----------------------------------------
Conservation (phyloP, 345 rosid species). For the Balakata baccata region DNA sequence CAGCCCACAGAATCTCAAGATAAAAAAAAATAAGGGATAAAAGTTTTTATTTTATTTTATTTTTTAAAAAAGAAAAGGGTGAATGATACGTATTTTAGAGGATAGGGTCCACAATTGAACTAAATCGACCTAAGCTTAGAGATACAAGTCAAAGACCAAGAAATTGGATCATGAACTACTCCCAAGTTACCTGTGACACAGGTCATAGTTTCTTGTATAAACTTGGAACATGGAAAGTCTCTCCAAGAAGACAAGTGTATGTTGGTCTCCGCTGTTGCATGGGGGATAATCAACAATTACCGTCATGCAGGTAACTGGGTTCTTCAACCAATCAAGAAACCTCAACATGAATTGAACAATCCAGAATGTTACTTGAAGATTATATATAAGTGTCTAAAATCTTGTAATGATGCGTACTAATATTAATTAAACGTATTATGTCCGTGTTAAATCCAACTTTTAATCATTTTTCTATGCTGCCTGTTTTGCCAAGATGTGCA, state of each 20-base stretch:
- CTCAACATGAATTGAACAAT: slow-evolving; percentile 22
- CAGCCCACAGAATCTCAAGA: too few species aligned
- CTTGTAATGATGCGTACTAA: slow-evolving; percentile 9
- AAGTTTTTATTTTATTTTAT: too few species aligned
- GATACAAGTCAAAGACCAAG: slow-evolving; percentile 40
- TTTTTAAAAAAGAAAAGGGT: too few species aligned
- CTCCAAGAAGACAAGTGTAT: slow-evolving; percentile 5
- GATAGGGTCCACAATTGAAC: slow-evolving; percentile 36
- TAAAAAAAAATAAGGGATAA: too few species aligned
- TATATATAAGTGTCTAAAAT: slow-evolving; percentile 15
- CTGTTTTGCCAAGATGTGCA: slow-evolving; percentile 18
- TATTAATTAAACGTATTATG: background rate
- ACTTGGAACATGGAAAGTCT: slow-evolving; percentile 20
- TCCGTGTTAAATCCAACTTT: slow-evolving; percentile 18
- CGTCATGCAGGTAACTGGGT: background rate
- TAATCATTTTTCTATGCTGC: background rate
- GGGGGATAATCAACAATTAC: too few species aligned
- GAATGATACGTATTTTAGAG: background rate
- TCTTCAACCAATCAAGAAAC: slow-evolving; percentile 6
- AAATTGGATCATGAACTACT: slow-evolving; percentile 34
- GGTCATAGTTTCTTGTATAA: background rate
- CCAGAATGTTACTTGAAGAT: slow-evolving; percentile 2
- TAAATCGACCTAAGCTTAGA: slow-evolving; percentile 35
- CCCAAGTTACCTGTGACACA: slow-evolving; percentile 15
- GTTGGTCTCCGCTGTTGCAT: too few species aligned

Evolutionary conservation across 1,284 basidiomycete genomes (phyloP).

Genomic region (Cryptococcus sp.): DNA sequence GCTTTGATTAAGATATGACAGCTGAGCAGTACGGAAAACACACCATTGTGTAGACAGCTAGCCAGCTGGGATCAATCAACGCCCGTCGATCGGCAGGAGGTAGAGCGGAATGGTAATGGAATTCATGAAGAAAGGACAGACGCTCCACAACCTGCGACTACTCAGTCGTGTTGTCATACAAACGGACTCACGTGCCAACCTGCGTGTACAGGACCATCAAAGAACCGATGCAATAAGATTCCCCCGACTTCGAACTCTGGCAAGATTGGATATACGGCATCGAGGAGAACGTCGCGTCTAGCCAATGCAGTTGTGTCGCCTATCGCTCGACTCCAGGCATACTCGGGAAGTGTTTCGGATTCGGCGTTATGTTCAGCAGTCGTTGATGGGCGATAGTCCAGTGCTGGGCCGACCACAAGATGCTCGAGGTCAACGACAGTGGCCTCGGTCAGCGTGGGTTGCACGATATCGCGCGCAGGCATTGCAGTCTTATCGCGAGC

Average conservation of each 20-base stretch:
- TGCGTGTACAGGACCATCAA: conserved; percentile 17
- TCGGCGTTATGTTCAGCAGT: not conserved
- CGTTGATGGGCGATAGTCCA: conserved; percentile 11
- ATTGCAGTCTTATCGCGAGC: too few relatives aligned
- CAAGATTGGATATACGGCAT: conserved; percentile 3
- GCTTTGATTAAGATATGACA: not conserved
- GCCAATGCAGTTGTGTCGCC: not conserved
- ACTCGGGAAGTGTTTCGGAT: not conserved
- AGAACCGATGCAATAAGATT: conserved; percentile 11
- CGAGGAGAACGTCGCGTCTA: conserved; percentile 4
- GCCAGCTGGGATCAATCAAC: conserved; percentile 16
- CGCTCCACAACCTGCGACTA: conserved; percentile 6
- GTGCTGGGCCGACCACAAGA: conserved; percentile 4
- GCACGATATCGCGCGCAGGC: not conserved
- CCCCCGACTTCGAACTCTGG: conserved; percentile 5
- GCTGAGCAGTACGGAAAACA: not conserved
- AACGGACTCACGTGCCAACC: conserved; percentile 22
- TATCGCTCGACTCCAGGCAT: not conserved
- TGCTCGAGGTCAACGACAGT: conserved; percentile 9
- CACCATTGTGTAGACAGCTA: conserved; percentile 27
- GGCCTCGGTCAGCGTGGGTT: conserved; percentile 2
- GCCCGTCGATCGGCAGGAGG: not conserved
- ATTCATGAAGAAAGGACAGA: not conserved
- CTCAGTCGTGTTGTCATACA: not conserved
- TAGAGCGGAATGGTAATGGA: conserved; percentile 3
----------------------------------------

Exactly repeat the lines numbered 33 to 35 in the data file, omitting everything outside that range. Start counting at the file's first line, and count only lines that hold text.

- ATTGCAGTCTTATCGCGAGC: too few relatives aligned
- CAAGATTGGATATACGGCAT: conserved; percentile 3
- GCTTTGATTAAGATATGACA: not conserved